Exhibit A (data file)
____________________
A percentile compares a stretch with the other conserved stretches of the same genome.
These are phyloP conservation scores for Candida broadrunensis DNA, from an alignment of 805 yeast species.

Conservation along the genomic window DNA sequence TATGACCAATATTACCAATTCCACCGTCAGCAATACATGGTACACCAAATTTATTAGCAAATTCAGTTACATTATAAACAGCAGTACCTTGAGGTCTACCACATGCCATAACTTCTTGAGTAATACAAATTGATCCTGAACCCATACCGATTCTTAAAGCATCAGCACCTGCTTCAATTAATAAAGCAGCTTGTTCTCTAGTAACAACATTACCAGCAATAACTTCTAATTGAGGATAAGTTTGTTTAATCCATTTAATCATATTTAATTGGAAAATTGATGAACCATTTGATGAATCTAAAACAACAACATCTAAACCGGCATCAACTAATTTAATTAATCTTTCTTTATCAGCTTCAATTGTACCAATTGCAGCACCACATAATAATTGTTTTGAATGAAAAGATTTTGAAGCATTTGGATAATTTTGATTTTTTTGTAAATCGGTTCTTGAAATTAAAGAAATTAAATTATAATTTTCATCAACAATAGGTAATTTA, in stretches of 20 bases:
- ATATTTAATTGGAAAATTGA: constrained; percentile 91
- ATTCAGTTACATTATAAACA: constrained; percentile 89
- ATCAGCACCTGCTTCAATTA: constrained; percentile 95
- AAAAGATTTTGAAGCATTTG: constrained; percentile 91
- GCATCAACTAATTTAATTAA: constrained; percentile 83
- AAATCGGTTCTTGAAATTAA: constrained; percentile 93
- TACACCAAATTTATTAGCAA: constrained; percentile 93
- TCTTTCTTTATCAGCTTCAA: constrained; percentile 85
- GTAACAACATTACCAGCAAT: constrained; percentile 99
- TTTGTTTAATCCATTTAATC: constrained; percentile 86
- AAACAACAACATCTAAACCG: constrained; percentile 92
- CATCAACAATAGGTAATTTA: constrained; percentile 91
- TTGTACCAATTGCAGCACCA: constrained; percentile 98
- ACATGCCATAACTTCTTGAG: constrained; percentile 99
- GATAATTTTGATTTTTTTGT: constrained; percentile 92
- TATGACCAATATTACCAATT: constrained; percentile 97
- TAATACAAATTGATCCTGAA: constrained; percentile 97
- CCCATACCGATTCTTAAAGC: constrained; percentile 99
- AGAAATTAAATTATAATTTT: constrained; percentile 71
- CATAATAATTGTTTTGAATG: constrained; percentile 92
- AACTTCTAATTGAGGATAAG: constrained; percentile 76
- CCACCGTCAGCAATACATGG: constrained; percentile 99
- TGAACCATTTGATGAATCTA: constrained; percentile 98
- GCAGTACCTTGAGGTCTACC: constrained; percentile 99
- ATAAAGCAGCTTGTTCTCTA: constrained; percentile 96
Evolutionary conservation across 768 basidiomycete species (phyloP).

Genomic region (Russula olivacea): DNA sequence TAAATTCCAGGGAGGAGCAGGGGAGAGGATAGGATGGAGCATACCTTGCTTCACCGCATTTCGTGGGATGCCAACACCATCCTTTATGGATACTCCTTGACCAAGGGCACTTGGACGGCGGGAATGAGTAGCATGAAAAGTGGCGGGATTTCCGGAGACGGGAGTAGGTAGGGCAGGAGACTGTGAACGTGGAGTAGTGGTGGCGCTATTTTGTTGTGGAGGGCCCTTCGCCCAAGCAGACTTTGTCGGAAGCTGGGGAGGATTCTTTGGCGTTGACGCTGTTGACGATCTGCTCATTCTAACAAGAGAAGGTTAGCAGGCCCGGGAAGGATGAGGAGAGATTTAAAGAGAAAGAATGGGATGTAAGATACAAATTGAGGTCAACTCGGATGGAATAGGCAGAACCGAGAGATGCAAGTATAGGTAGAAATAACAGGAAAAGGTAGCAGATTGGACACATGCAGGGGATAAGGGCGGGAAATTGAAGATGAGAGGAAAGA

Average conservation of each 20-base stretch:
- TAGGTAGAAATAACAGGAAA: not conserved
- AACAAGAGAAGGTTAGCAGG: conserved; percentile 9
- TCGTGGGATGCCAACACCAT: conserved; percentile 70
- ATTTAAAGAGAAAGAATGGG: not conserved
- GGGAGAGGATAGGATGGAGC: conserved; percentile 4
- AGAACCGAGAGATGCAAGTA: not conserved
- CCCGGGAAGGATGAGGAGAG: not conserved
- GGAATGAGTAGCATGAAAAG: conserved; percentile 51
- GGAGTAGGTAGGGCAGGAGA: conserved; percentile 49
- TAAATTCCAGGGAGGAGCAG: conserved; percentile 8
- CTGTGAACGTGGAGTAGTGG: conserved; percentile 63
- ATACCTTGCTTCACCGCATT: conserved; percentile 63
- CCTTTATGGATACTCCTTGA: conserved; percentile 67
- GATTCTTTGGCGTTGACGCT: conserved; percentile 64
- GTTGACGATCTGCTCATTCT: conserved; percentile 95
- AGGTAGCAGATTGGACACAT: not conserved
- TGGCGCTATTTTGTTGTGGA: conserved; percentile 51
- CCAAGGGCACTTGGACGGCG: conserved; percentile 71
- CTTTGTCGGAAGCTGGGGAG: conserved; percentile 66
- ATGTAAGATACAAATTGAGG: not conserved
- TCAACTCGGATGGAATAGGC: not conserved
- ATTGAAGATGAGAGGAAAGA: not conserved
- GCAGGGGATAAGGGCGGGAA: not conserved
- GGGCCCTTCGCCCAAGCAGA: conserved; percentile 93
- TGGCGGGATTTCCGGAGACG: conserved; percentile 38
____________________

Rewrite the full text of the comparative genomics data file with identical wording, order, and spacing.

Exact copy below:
A percentile compares a stretch with the other conserved stretches of the same genome.
These are phyloP conservation scores for Candida broadrunensis DNA, from an alignment of 805 yeast species.

Conservation along the genomic window DNA sequence TATGACCAATATTACCAATTCCACCGTCAGCAATACATGGTACACCAAATTTATTAGCAAATTCAGTTACATTATAAACAGCAGTACCTTGAGGTCTACCACATGCCATAACTTCTTGAGTAATACAAATTGATCCTGAACCCATACCGATTCTTAAAGCATCAGCACCTGCTTCAATTAATAAAGCAGCTTGTTCTCTAGTAACAACATTACCAGCAATAACTTCTAATTGAGGATAAGTTTGTTTAATCCATTTAATCATATTTAATTGGAAAATTGATGAACCATTTGATGAATCTAAAACAACAACATCTAAACCGGCATCAACTAATTTAATTAATCTTTCTTTATCAGCTTCAATTGTACCAATTGCAGCACCACATAATAATTGTTTTGAATGAAAAGATTTTGAAGCATTTGGATAATTTTGATTTTTTTGTAAATCGGTTCTTGAAATTAAAGAAATTAAATTATAATTTTCATCAACAATAGGTAATTTA, in stretches of 20 bases:
- ATATTTAATTGGAAAATTGA: constrained; percentile 91
- ATTCAGTTACATTATAAACA: constrained; percentile 89
- ATCAGCACCTGCTTCAATTA: constrained; percentile 95
- AAAAGATTTTGAAGCATTTG: constrained; percentile 91
- GCATCAACTAATTTAATTAA: constrained; percentile 83
- AAATCGGTTCTTGAAATTAA: constrained; percentile 93
- TACACCAAATTTATTAGCAA: constrained; percentile 93
- TCTTTCTTTATCAGCTTCAA: constrained; percentile 85
- GTAACAACATTACCAGCAAT: constrained; percentile 99
- TTTGTTTAATCCATTTAATC: constrained; percentile 86
- AAACAACAACATCTAAACCG: constrained; percentile 92
- CATCAACAATAGGTAATTTA: constrained; percentile 91
- TTGTACCAATTGCAGCACCA: constrained; percentile 98
- ACATGCCATAACTTCTTGAG: constrained; percentile 99
- GATAATTTTGATTTTTTTGT: constrained; percentile 92
- TATGACCAATATTACCAATT: constrained; percentile 97
- TAATACAAATTGATCCTGAA: constrained; percentile 97
- CCCATACCGATTCTTAAAGC: constrained; percentile 99
- AGAAATTAAATTATAATTTT: constrained; percentile 71
- CATAATAATTGTTTTGAATG: constrained; percentile 92
- AACTTCTAATTGAGGATAAG: constrained; percentile 76
- CCACCGTCAGCAATACATGG: constrained; percentile 99
- TGAACCATTTGATGAATCTA: constrained; percentile 98
- GCAGTACCTTGAGGTCTACC: constrained; percentile 99
- ATAAAGCAGCTTGTTCTCTA: constrained; percentile 96
Evolutionary conservation across 768 basidiomycete species (phyloP).

Genomic region (Russula olivacea): DNA sequence TAAATTCCAGGGAGGAGCAGGGGAGAGGATAGGATGGAGCATACCTTGCTTCACCGCATTTCGTGGGATGCCAACACCATCCTTTATGGATACTCCTTGACCAAGGGCACTTGGACGGCGGGAATGAGTAGCATGAAAAGTGGCGGGATTTCCGGAGACGGGAGTAGGTAGGGCAGGAGACTGTGAACGTGGAGTAGTGGTGGCGCTATTTTGTTGTGGAGGGCCCTTCGCCCAAGCAGACTTTGTCGGAAGCTGGGGAGGATTCTTTGGCGTTGACGCTGTTGACGATCTGCTCATTCTAACAAGAGAAGGTTAGCAGGCCCGGGAAGGATGAGGAGAGATTTAAAGAGAAAGAATGGGATGTAAGATACAAATTGAGGTCAACTCGGATGGAATAGGCAGAACCGAGAGATGCAAGTATAGGTAGAAATAACAGGAAAAGGTAGCAGATTGGACACATGCAGGGGATAAGGGCGGGAAATTGAAGATGAGAGGAAAGA

Average conservation of each 20-base stretch:
- TAGGTAGAAATAACAGGAAA: not conserved
- AACAAGAGAAGGTTAGCAGG: conserved; percentile 9
- TCGTGGGATGCCAACACCAT: conserved; percentile 70
- ATTTAAAGAGAAAGAATGGG: not conserved
- GGGAGAGGATAGGATGGAGC: conserved; percentile 4
- AGAACCGAGAGATGCAAGTA: not conserved
- CCCGGGAAGGATGAGGAGAG: not conserved
- GGAATGAGTAGCATGAAAAG: conserved; percentile 51
- GGAGTAGGTAGGGCAGGAGA: conserved; percentile 49
- TAAATTCCAGGGAGGAGCAG: conserved; percentile 8
- CTGTGAACGTGGAGTAGTGG: conserved; percentile 63
- ATACCTTGCTTCACCGCATT: conserved; percentile 63
- CCTTTATGGATACTCCTTGA: conserved; percentile 67
- GATTCTTTGGCGTTGACGCT: conserved; percentile 64
- GTTGACGATCTGCTCATTCT: conserved; percentile 95
- AGGTAGCAGATTGGACACAT: not conserved
- TGGCGCTATTTTGTTGTGGA: conserved; percentile 51
- CCAAGGGCACTTGGACGGCG: conserved; percentile 71
- CTTTGTCGGAAGCTGGGGAG: conserved; percentile 66
- ATGTAAGATACAAATTGAGG: not conserved
- TCAACTCGGATGGAATAGGC: not conserved
- ATTGAAGATGAGAGGAAAGA: not conserved
- GCAGGGGATAAGGGCGGGAA: not conserved
- GGGCCCTTCGCCCAAGCAGA: conserved; percentile 93
- TGGCGGGATTTCCGGAGACG: conserved; percentile 38